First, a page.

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The War on Cash and Privacy

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In the former Soviet Union, if the government wanted to apprehend and imprison someone who had committed no crime, they charged him with the catchall crime of “hooliganism.” In America, the catchall crime used against organized crime figures or other Americans has for years been RICO statutes or simply “conspiracy.” But in recent years the government has created a new catchall crime, punishable by imprisonment, confiscation of property, heavy fines, or all of them. It is called “money laundering.”

Most Americans suppose “money laundering” refers primarily to the hidden, laundered, movement of cash profits from drug deals. Wrong! It refers today to almost any “financial crime,” broken financial regulation, use of cash, avoidance of government cash-reporting laws, unreported foreign bank accounts, unreported transfer of funds, or virtually anything the government bureaucrats want it to mean. The definition is vague and ever expanding.

IRS agents are greatly accelerating money-laundering cases in situations where there is obviously no criminal intent, and certainly no involvement whatsoever with drugs or drug money. Remember, the IRS considers money laundering to be any effort you make to disguise your assets or avoid completing a federal currency transaction or border-crossing form.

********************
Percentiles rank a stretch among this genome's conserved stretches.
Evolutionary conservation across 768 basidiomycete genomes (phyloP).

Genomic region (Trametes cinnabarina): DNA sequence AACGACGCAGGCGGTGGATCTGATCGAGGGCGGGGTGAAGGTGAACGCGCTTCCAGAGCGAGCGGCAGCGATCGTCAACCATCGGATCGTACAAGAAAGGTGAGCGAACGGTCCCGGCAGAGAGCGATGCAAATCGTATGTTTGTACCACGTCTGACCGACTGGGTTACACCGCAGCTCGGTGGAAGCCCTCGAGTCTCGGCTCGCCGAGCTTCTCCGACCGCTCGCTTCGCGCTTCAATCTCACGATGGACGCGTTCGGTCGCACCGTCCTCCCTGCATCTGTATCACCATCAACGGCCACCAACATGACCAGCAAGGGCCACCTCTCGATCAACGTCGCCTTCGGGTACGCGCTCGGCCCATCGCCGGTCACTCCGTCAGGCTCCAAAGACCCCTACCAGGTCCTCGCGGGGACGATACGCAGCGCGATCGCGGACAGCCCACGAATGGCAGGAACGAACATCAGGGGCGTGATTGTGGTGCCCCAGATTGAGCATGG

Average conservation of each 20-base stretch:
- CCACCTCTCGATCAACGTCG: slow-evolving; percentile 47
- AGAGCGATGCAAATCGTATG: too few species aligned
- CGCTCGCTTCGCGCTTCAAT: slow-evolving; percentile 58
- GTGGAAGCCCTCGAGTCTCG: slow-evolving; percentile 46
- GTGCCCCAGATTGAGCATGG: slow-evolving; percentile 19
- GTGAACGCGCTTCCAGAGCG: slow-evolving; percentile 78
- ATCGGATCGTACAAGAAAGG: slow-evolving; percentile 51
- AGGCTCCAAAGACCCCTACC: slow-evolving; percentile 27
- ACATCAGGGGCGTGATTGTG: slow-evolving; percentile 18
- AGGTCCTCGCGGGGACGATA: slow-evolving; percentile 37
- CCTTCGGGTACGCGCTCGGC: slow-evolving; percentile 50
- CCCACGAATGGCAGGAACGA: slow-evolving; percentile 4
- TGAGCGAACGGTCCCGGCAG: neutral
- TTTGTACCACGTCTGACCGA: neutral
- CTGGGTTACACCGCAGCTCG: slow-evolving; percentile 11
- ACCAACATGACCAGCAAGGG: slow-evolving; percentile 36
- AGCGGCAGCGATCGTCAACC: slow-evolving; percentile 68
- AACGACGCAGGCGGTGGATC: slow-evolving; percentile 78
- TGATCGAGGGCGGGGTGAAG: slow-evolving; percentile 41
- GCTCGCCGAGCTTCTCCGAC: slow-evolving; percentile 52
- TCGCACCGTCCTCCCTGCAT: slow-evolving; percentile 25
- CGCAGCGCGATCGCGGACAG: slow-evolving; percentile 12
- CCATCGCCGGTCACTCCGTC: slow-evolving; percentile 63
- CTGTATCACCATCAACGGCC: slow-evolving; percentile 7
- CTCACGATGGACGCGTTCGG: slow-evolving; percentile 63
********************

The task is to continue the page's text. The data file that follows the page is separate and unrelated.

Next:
If a tax case can be called “money laundering,” it is no longer civil, but criminal, with large potential criminal sentences and fines. The government’s growing and expanding money-laundering laws are becoming the basis for a total financial dictatorship in America — all under the guise of fighting the drug war. The first thing the Nazis did in the 1930s to establish control over their population was to establish “money crimes” that were punishable by forfeiture and imprisonment. Half a century later, the same thing is happening here. The war on drugs is a classic government power grab.

The Treasury Department has published a booklet entitled, “Money Laundering: A Banker’s Guide to Avoiding Problems,” which contains a list of suspicious activities that the Treasury Department says fit the profile of a “money launderer.” These activities include: 1) Paying off a delinquent loan all at once; 2) Changing currency from small to large denominations; 3) Buying cashier’s checks, money orders, or traveler’s checks for less than the reporting limit (i.e., under $10,000); 4) Acting nervous while making large transactions with cash or monetary instruments; 5) Opening an account and using it as collateral for a loan; 6) Presenting a transaction that involves a large number of $50 and $100 bills; and 7) Presenting a transaction without counting the cash first. . . .